Thursday, February 21, 2013

STEM Fierceness: (Almost) Dr. G!

I am really excited about today's STEM Fierceness post. I'd like to highlight a dear friend of mine, Treda Smith Grayson. When I first met Treda years ago, I was totally intrigued by her career path. She works in the field of marine biology and loves all things related to the water. Boy, talk about laughing in the face of stereotypes and myths. Treda is an awesome person and has a brilliant mind. We're not just friends. We are part of the same service organization, SisterMentors, a support group for women of color earning their Ph.D.s. In turn, we, the SisterMentors, mentor girls of color on the weekends. Treda actually called me and told me to watch Dr. Melissa Harris-Perry's show on girls in STEM. She's an awesome woman doing awesome work, and her story is one of tenaciousness, grit, and belief in one's self.  Let's learn a bit about her story in her own words.  

Treda at work in the water. 
Introduce yourself to the readers. 
My name is Treda Smith Grayson.  I am employed as an Environmental Protection Specialist in the Office of Water at the US Environmental Protection Agency Headquarters.  I lead a national program to assess the condition of the nation's estuarine and coastal waters.

What is your education background?
I have a B.S. in Marine Science with Biology and German minors from Coastal Carolina University, and a M.S. degree in Environmental Sciences and Policy from Johns Hopkins.  I am currently pursuing a Ph.D. in Environmental Science and Policy at George Mason University (Fall 2014 will be here before I know it!!!!!).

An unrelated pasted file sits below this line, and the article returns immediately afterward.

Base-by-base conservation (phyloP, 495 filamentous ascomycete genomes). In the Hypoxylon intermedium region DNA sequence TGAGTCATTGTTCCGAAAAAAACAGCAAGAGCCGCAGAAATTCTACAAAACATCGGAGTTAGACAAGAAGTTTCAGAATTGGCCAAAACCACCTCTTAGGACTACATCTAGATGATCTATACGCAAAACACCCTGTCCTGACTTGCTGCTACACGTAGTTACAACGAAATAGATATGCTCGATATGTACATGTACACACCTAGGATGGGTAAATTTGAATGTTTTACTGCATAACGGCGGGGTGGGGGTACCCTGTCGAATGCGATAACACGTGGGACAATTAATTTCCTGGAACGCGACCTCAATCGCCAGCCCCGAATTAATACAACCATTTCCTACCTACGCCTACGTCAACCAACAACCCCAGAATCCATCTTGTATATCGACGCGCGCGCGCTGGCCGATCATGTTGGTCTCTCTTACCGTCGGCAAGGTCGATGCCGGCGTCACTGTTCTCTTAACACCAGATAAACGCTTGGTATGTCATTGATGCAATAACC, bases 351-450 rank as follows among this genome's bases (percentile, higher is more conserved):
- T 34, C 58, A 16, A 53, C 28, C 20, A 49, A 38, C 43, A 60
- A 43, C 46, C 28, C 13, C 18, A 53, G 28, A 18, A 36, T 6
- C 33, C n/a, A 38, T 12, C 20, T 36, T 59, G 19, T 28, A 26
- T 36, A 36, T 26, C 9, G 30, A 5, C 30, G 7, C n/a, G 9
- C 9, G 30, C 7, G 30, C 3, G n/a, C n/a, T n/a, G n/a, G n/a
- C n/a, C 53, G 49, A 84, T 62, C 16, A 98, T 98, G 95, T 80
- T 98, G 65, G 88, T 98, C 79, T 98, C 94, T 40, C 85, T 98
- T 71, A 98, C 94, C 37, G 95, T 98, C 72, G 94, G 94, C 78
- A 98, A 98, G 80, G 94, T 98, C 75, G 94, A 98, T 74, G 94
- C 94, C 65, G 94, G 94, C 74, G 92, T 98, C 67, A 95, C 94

How did you become interested in science? Who were the influential people in your career decisions and interests? 
I have always loved being around water.  Growing up in Central Virginia, my family and I spent a great deal of time fishing, crabbing, boating and recreating in water.  I remember our trips to the beach where I would just sit on the beach and dig in the sand to find little animals to keep in my bucket. In school, my favorite lessons  were always about the ocean and the Chesapeake Bay.  When I was 6 years old, we went on vacation to Monterey and Santa Cruz, California, where we visited the Monterey Bay Aquarium.  It was there that I learned more about marine biology and for the first time learned about being a marine biologist.  Even then I didn't fully know what a marine biologist actually was, but I knew that it meant working in or near water, and that was what I wanted to do in some fashion.  After that, I spent countless hours reading our set of encyclopedias and tucked in a corner of the public library reading about oceans, sea animals, waves, and beaches (Don't Judge Me!).  Throughout grade, middle and high school, I pursued my love of all things science and math, and was absolutely elated when I found Coastal Carolina University's (CCU) marine science program.  At the time, CCU was one of just a few universities on the east coast (besides several schools in Florida) that offered B.S. programs in Marine Science.  I say time and again, going to CCU was one of the best decisions that I ever made.  

As for those that influenced me most, I would have to say without a doubt my parents.  They admit that for a while, they had no idea what I was talking about when I said I wanted to be a marine biologist at such a young age.  All they knew is it excited me and they did everything that they could to nurture this eagerness they saw in me.  Never once did they try to urge me to go in another direction.  They believed in me, supported me, and have been my biggest fans every step of this journey.  I will always be grateful and love them for their unwavering support and love.